Is Cannabis Taking Alcohol Market Share?


Americans have many obsessions—social media, sneakers, television, gambling, video games, alcohol, working out, food, cannabis, etc. But should some of these industries be concerned that cannabis may take away their market share? Possibly, according to a 2017 US study by three college researchers. 

Michele Baggio and Sungoh Kwon, both from the University of Connecticut, along with Alberto Chong from Andrew Young School of Policy Studies, Department of Economics; Institute for Corruption Studies decided to study if states with access to legal medicinal cannabis impacted alcohol sales. 

The study examined states who legally sell medicinal cannabis. They wanted to study the potential of its impact on alcohol consumption and sales. The researchers discovered that alcohol sales and consumption within two years of medicinal cannabis becoming legal, experienced a 13% drop in alcohol sales, specifically beer and wine.

But, in this study, researchers were relatively narrow in scope, only studying states where medicinal cannabis was legal. In states where recreational use is legal, cannabis is more widely available to anyone of legal age; how significant would the impact be on alcohol sales? Based on their study, it could be game-changing, but nobody can say for sure at this point.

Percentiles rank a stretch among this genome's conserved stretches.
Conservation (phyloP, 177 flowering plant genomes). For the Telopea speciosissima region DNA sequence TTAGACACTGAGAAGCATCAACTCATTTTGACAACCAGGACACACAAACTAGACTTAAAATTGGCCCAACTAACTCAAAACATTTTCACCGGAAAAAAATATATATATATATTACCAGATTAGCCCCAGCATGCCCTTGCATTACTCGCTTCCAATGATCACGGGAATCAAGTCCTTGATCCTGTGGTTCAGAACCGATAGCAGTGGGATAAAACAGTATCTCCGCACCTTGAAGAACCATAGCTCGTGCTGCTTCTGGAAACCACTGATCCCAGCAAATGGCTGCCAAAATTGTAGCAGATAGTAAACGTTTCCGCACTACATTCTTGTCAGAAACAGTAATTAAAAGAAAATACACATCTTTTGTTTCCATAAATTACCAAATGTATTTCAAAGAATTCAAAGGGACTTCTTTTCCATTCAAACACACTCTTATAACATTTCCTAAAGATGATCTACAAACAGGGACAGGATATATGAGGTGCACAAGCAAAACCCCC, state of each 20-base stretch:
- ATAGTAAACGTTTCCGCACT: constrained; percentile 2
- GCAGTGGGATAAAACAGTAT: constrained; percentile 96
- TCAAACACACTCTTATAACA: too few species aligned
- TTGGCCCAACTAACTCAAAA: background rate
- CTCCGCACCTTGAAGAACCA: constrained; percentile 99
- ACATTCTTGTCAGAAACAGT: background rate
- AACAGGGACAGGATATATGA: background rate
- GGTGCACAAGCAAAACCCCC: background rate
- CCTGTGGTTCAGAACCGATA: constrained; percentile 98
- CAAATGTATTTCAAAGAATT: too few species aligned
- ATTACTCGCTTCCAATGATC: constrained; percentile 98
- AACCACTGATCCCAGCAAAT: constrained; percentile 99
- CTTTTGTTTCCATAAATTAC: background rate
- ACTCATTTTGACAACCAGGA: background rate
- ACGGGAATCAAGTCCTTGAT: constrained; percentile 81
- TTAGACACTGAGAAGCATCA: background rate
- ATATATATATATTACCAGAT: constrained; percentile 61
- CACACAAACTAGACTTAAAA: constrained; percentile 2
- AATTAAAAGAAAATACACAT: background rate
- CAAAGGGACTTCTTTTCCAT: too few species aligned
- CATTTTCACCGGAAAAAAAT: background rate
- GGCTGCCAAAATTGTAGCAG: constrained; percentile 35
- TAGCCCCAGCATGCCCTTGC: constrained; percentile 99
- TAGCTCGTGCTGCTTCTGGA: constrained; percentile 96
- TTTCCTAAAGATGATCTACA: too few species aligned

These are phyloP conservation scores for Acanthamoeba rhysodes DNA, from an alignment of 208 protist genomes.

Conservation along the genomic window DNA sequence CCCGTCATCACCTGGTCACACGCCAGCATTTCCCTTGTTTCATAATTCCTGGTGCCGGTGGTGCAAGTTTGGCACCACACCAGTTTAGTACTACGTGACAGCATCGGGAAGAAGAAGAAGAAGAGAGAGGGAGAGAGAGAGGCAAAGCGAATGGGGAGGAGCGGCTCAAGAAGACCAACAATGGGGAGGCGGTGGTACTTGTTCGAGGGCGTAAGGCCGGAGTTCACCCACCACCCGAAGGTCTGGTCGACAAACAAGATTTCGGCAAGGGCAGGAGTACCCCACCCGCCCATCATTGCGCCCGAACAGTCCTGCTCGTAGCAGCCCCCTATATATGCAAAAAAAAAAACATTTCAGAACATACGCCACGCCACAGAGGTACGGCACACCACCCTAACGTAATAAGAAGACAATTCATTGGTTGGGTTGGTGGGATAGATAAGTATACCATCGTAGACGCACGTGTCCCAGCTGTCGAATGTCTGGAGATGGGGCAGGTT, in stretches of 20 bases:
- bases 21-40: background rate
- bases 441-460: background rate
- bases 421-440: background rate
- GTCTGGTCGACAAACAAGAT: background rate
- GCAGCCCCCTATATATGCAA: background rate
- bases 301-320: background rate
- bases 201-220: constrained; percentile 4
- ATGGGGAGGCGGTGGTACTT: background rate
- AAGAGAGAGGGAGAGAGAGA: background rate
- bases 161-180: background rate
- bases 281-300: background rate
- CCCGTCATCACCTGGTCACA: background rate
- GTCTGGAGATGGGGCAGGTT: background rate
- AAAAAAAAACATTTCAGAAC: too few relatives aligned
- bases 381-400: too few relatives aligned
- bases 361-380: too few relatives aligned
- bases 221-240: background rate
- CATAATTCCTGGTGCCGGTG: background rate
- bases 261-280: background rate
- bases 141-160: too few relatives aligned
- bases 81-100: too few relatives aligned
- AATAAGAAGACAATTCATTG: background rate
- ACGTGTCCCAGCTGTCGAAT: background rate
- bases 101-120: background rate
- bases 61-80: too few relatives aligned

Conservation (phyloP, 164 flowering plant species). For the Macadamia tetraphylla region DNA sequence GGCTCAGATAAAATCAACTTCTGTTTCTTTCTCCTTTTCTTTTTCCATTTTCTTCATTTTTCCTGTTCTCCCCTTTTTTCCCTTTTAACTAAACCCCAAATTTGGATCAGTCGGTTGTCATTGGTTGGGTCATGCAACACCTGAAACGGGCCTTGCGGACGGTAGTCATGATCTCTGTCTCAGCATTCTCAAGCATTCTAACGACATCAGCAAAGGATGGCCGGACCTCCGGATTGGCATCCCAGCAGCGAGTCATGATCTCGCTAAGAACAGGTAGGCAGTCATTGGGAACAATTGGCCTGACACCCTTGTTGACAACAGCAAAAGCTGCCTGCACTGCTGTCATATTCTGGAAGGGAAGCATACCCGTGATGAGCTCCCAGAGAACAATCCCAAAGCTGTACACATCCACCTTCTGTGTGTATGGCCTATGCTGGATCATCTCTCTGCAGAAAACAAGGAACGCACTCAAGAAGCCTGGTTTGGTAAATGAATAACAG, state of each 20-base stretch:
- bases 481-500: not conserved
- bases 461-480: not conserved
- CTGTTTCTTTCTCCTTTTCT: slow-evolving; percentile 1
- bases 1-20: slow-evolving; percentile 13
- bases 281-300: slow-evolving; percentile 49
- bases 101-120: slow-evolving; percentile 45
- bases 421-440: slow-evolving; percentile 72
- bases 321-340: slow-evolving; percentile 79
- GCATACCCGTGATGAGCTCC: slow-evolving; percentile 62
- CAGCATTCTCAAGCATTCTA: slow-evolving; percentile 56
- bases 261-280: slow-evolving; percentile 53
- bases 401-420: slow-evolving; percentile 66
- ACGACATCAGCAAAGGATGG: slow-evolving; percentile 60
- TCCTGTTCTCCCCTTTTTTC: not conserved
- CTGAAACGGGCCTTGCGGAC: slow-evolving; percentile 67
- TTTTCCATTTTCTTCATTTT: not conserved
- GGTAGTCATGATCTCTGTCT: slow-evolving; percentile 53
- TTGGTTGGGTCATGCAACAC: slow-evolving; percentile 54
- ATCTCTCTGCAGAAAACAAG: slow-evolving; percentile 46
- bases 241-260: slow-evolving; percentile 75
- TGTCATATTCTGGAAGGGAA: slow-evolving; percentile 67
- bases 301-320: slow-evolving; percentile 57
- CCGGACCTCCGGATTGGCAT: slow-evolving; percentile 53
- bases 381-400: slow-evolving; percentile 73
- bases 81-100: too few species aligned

At least one study in Canada has estimated that recreational cannabis may not impact alcohol sales at the levels researchers in the US found. The Canadian study showed that legalized cannabis impacted alcohol sales by less than 1%. However, another Canadian study of cannabis consumption habits in the US showed that beer lost the highest percentage of market share after legalization. 

And while the study of Colorado, Oregon, and Washington's legal cannabis market suggests that people tend to cut back on beer and wine consumption, the same study showed that Canadians who use cannabis rarely, if ever, mix cannabis and alcohol. The study concludes that the more people use cannabis, the less they will drink alcohol.

But whether alcohol sales drop less than 1% or 13% or considerably more, the alcohol industry has typically battled against cannabis legalization because it believes cannabis will infringe on its market share. With deep pockets and plenty of lobbyists in their corner, they'll continue to rail against the budding cannabis industry. Alcohol stands to lose a lot of money if people turn to cannabis over a glass of wine or can of beer.

Legalization continues to sweep across North America, and at least a few alcohol companies recognize the potential in combining forces. If you can't beat them, join them!

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